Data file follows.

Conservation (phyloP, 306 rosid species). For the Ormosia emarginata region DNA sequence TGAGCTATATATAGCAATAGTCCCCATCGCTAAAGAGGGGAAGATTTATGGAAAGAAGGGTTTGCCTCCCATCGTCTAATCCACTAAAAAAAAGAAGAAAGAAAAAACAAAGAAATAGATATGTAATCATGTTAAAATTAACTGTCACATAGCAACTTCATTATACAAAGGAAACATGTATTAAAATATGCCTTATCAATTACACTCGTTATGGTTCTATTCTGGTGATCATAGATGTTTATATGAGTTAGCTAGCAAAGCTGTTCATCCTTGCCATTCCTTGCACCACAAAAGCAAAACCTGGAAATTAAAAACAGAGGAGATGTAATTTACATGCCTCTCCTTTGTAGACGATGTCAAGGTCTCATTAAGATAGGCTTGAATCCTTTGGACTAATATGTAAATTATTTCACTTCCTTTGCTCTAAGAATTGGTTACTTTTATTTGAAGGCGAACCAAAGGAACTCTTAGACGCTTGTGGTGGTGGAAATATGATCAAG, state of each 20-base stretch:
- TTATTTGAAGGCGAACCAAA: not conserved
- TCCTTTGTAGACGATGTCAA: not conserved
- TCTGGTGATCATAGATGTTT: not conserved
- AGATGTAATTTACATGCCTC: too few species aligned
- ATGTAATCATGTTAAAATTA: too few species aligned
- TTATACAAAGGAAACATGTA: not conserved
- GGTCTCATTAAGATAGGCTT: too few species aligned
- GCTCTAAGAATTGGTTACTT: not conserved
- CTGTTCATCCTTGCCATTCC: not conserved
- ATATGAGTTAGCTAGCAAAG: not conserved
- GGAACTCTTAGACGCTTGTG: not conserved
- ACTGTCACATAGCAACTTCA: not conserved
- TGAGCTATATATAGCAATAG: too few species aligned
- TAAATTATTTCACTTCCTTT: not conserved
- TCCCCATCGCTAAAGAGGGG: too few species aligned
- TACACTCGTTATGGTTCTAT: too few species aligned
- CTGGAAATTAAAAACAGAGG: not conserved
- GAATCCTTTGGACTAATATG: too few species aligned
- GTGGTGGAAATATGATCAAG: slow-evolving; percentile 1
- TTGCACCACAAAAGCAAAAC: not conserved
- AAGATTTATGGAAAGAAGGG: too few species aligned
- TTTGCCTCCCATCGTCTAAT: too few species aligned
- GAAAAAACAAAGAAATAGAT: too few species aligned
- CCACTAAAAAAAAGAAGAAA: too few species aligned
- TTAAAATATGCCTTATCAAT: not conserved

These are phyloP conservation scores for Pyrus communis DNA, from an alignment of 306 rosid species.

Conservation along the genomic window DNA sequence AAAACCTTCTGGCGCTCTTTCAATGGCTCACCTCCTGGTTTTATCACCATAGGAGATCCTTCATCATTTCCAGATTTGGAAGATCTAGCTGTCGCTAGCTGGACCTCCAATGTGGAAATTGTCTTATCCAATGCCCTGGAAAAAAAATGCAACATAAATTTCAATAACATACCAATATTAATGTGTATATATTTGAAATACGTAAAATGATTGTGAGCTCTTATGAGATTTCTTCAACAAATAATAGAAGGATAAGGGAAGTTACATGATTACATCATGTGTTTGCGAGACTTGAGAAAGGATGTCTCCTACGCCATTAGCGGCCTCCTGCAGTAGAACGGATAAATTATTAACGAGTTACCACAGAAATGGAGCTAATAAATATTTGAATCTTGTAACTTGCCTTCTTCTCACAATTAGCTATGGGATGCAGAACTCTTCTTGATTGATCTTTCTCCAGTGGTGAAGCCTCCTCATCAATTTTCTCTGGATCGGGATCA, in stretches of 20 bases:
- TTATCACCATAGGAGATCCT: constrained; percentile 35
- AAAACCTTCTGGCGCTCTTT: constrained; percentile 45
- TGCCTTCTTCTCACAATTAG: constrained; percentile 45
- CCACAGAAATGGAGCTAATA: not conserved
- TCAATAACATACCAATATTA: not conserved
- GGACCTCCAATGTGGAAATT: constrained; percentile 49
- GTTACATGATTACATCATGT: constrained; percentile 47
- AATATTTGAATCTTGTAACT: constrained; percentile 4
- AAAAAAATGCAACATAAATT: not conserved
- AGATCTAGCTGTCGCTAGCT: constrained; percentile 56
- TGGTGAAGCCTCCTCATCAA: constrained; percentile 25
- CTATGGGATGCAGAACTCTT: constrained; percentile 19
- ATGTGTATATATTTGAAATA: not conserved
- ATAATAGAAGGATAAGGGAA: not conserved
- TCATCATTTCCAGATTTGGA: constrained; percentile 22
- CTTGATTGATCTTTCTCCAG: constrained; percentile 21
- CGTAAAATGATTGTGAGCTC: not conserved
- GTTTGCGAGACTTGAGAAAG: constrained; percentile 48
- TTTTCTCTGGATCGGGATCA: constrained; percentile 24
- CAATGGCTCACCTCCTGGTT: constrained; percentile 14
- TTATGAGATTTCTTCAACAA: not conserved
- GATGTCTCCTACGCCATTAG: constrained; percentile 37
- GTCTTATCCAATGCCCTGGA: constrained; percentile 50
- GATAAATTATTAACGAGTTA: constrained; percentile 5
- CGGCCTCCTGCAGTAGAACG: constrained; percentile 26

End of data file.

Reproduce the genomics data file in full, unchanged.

Conservation (phyloP, 306 rosid species). For the Ormosia emarginata region DNA sequence TGAGCTATATATAGCAATAGTCCCCATCGCTAAAGAGGGGAAGATTTATGGAAAGAAGGGTTTGCCTCCCATCGTCTAATCCACTAAAAAAAAGAAGAAAGAAAAAACAAAGAAATAGATATGTAATCATGTTAAAATTAACTGTCACATAGCAACTTCATTATACAAAGGAAACATGTATTAAAATATGCCTTATCAATTACACTCGTTATGGTTCTATTCTGGTGATCATAGATGTTTATATGAGTTAGCTAGCAAAGCTGTTCATCCTTGCCATTCCTTGCACCACAAAAGCAAAACCTGGAAATTAAAAACAGAGGAGATGTAATTTACATGCCTCTCCTTTGTAGACGATGTCAAGGTCTCATTAAGATAGGCTTGAATCCTTTGGACTAATATGTAAATTATTTCACTTCCTTTGCTCTAAGAATTGGTTACTTTTATTTGAAGGCGAACCAAAGGAACTCTTAGACGCTTGTGGTGGTGGAAATATGATCAAG, state of each 20-base stretch:
- TTATTTGAAGGCGAACCAAA: not conserved
- TCCTTTGTAGACGATGTCAA: not conserved
- TCTGGTGATCATAGATGTTT: not conserved
- AGATGTAATTTACATGCCTC: too few species aligned
- ATGTAATCATGTTAAAATTA: too few species aligned
- TTATACAAAGGAAACATGTA: not conserved
- GGTCTCATTAAGATAGGCTT: too few species aligned
- GCTCTAAGAATTGGTTACTT: not conserved
- CTGTTCATCCTTGCCATTCC: not conserved
- ATATGAGTTAGCTAGCAAAG: not conserved
- GGAACTCTTAGACGCTTGTG: not conserved
- ACTGTCACATAGCAACTTCA: not conserved
- TGAGCTATATATAGCAATAG: too few species aligned
- TAAATTATTTCACTTCCTTT: not conserved
- TCCCCATCGCTAAAGAGGGG: too few species aligned
- TACACTCGTTATGGTTCTAT: too few species aligned
- CTGGAAATTAAAAACAGAGG: not conserved
- GAATCCTTTGGACTAATATG: too few species aligned
- GTGGTGGAAATATGATCAAG: slow-evolving; percentile 1
- TTGCACCACAAAAGCAAAAC: not conserved
- AAGATTTATGGAAAGAAGGG: too few species aligned
- TTTGCCTCCCATCGTCTAAT: too few species aligned
- GAAAAAACAAAGAAATAGAT: too few species aligned
- CCACTAAAAAAAAGAAGAAA: too few species aligned
- TTAAAATATGCCTTATCAAT: not conserved

These are phyloP conservation scores for Pyrus communis DNA, from an alignment of 306 rosid species.

Conservation along the genomic window DNA sequence AAAACCTTCTGGCGCTCTTTCAATGGCTCACCTCCTGGTTTTATCACCATAGGAGATCCTTCATCATTTCCAGATTTGGAAGATCTAGCTGTCGCTAGCTGGACCTCCAATGTGGAAATTGTCTTATCCAATGCCCTGGAAAAAAAATGCAACATAAATTTCAATAACATACCAATATTAATGTGTATATATTTGAAATACGTAAAATGATTGTGAGCTCTTATGAGATTTCTTCAACAAATAATAGAAGGATAAGGGAAGTTACATGATTACATCATGTGTTTGCGAGACTTGAGAAAGGATGTCTCCTACGCCATTAGCGGCCTCCTGCAGTAGAACGGATAAATTATTAACGAGTTACCACAGAAATGGAGCTAATAAATATTTGAATCTTGTAACTTGCCTTCTTCTCACAATTAGCTATGGGATGCAGAACTCTTCTTGATTGATCTTTCTCCAGTGGTGAAGCCTCCTCATCAATTTTCTCTGGATCGGGATCA, in stretches of 20 bases:
- TTATCACCATAGGAGATCCT: constrained; percentile 35
- AAAACCTTCTGGCGCTCTTT: constrained; percentile 45
- TGCCTTCTTCTCACAATTAG: constrained; percentile 45
- CCACAGAAATGGAGCTAATA: not conserved
- TCAATAACATACCAATATTA: not conserved
- GGACCTCCAATGTGGAAATT: constrained; percentile 49
- GTTACATGATTACATCATGT: constrained; percentile 47
- AATATTTGAATCTTGTAACT: constrained; percentile 4
- AAAAAAATGCAACATAAATT: not conserved
- AGATCTAGCTGTCGCTAGCT: constrained; percentile 56
- TGGTGAAGCCTCCTCATCAA: constrained; percentile 25
- CTATGGGATGCAGAACTCTT: constrained; percentile 19
- ATGTGTATATATTTGAAATA: not conserved
- ATAATAGAAGGATAAGGGAA: not conserved
- TCATCATTTCCAGATTTGGA: constrained; percentile 22
- CTTGATTGATCTTTCTCCAG: constrained; percentile 21
- CGTAAAATGATTGTGAGCTC: not conserved
- GTTTGCGAGACTTGAGAAAG: constrained; percentile 48
- TTTTCTCTGGATCGGGATCA: constrained; percentile 24
- CAATGGCTCACCTCCTGGTT: constrained; percentile 14
- TTATGAGATTTCTTCAACAA: not conserved
- GATGTCTCCTACGCCATTAG: constrained; percentile 37
- GTCTTATCCAATGCCCTGGA: constrained; percentile 50
- GATAAATTATTAACGAGTTA: constrained; percentile 5
- CGGCCTCCTGCAGTAGAACG: constrained; percentile 26